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Little resistance to smoking ban at New Orleans bars a year later

In the weeks leading up to the ban on smoking in New Orleans bars, dire consequences were predicted. And then the law passed, most people obeyed it and the drinking culture of the city carried on its merry way. "Everybody complained, but it's the law," said David Arsenault, who has been a bartender for 17 years at Brothers Three on Magazine Street. In the first eight months after the smoking ban, the city dealt with a number of complaints about bars violating the new law. Multiple complaints were lodged against a few bars and clubs, such as the House of Blues and the Bourbon Street strip club Scores. But since December 2015, the city has not received a single complaint about bars violating the smoking ban. It's worked out really well," said Steve Watson, who owns the once notoriously smoky bar the Kingpin. "The initial month or so people were in shock. People weren't drinking as much." But people, as the are wont to do in New Orleans, have gone back to drinking. And Watson has even seen at the Kingpin more

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When smoke gets in our lungs

Some years ago, I used to look at going to a bar or a music venue and the requisite cigarette smoke as one in the same; a package deal, you might say. I thought we had no choice (good job, tobacco lobby). I figured that the smoke came with the territory, part of being an adult in an adult socializing world. To me, smoking was just someone else's vice to accompany the vice I sought in the bottle behind the bar. I'll never forget how I used to bury my smoky clothes from the evening out at the bottom of the clothes basket, or simply put them outside to air out. I remember smelling the smoke/chemical odor again later on in the shower as it rolled down from my hair and covered my face in liquid form. It was worse than walking in a smoking club in the first place. Every time I see the "no smoking" sign on airplanes and hear the no smoking in the lavatory routine, I smirk. To think that people were allowed to smoke in such cramped, airtight quarters would be laughable if it weren't so sad. Anyway, Lafayette City-Parish Council Chairman Kenneth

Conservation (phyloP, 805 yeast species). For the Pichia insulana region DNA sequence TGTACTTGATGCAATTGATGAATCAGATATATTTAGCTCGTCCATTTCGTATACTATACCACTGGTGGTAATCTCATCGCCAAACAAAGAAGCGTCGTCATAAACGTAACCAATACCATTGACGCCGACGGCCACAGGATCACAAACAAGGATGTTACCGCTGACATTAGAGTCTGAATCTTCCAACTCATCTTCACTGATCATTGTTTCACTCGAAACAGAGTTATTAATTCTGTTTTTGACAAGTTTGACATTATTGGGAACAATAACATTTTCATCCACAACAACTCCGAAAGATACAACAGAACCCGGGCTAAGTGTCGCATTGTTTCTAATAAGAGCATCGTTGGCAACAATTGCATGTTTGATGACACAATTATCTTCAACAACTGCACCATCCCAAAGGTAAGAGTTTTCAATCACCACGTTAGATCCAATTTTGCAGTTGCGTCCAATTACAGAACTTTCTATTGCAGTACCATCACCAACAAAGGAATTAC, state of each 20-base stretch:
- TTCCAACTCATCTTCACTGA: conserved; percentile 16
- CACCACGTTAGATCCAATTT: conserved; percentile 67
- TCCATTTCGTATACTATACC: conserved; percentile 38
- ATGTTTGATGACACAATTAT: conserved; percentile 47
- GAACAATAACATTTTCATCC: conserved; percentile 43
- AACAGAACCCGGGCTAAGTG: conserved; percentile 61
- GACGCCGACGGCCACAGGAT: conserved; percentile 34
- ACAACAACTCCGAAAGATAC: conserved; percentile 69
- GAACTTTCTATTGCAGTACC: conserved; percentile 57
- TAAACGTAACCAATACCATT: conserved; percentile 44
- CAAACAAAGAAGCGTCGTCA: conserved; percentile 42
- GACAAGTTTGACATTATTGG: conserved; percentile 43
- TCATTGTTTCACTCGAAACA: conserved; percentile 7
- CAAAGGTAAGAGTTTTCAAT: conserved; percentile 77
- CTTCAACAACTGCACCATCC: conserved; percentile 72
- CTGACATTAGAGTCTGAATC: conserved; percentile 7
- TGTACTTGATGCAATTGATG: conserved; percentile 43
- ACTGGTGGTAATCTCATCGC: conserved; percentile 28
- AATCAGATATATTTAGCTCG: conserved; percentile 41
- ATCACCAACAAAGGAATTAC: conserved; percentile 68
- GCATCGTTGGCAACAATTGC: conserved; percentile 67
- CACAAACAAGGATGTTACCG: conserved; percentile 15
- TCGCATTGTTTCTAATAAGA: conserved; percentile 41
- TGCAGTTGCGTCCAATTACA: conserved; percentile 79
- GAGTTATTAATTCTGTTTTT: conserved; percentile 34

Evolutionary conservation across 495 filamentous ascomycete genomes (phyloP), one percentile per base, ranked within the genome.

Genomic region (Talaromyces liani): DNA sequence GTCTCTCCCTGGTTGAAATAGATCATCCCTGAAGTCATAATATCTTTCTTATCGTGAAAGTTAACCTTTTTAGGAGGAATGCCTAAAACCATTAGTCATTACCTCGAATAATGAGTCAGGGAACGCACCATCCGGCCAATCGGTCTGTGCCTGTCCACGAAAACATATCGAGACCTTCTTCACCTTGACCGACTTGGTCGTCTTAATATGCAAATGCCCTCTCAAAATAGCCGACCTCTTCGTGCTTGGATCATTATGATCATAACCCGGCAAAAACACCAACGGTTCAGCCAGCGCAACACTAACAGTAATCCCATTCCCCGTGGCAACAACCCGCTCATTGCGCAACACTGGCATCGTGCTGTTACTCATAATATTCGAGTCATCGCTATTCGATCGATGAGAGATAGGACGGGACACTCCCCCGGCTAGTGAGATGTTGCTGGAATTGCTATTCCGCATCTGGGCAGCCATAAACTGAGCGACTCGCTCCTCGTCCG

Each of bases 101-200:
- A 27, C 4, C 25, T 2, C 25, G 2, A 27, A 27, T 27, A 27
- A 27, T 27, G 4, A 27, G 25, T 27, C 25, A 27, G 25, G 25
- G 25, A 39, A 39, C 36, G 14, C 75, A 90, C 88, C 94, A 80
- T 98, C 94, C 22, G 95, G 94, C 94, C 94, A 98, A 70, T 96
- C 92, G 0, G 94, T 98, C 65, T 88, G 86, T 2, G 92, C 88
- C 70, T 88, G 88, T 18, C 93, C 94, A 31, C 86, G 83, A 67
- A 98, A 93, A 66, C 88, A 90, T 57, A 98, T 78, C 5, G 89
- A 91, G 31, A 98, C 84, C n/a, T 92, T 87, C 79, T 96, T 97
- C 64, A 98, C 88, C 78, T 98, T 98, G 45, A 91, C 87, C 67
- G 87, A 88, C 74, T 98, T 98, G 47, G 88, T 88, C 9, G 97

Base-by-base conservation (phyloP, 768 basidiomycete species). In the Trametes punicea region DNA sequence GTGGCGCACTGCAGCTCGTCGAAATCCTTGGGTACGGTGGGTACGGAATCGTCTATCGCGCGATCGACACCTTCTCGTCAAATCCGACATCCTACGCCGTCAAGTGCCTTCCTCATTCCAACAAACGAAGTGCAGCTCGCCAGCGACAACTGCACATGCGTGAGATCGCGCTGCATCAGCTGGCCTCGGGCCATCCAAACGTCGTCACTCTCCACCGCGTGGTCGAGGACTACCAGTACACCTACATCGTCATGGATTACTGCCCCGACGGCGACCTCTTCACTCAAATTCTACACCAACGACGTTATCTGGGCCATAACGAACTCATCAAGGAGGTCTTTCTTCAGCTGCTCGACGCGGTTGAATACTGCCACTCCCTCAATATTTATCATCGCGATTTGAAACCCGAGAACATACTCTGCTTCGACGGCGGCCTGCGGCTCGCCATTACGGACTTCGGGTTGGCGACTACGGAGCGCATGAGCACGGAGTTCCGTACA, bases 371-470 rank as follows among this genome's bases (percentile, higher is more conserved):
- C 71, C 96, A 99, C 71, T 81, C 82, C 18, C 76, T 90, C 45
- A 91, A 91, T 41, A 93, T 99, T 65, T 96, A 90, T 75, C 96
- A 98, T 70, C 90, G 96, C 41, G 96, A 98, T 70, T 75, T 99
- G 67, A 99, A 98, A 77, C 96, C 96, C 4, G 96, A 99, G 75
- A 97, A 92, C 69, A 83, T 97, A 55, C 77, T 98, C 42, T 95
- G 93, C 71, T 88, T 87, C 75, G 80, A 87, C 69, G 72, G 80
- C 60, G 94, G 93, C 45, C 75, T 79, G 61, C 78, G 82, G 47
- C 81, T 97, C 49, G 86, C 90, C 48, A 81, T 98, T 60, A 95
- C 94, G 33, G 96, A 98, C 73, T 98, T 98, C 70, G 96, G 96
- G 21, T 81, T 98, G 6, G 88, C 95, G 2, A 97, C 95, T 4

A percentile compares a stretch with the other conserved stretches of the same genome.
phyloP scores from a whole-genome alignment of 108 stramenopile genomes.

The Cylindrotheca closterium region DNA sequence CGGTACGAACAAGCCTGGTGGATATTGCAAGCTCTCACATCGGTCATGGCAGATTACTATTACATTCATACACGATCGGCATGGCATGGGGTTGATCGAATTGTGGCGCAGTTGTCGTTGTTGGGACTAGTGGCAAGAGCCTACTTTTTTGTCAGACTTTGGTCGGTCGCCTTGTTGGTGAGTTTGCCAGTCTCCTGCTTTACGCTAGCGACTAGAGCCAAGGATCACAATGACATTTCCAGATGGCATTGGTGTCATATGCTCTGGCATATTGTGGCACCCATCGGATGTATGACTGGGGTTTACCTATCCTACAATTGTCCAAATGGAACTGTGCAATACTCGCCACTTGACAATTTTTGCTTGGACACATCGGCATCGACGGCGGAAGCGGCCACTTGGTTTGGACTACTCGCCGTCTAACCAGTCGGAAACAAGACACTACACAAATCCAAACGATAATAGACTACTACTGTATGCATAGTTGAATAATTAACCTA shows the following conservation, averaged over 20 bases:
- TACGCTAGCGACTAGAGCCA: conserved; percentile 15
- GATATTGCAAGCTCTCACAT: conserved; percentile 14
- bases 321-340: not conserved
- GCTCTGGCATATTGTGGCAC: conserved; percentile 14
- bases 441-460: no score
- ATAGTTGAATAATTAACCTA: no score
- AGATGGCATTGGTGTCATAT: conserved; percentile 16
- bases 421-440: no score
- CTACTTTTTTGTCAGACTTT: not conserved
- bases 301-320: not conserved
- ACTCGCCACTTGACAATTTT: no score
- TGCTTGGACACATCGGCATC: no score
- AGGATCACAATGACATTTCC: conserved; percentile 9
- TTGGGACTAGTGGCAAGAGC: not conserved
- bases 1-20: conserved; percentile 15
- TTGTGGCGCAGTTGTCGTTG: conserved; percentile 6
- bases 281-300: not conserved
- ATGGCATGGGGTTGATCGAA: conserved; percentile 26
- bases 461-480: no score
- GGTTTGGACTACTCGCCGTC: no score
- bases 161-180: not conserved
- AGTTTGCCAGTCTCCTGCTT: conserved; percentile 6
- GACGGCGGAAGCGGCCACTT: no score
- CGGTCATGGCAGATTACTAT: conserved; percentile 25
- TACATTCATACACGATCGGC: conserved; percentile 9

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Raising cigarette tax has healthy benefits

I don’t hate many things outright. But I can say with some measure of certainty I hate cigarettes. I hate everything about them. The smell. The taste. The chemicals. The butts. There’s nothing nice about them, but our young people continue to be suckered into the idea they are cool if they smoke, so they light up and another generation is hooked. Addicted for life, most likely. That’s why I’m hopeful this will be the year that our lawmakers send the industry a strong message — we value health over commerce by raising the state’s cigarette excise tax. House Bill 77 filed by state Rep. Harold Ritchie of Bogalusa proposes a constitutional amendment that would levy an additional tax of $1.18 per pack of 20 cigarettes, increasing the total tax per pack from 36 cents to $1.54 per pack. If it survives passage, the proposed amendment would come before voters in a statewide election Oct. 24. According to the Louisiana Public Health Institute, the passage of the amendment would result in about $223.5 million in additional dollars added to the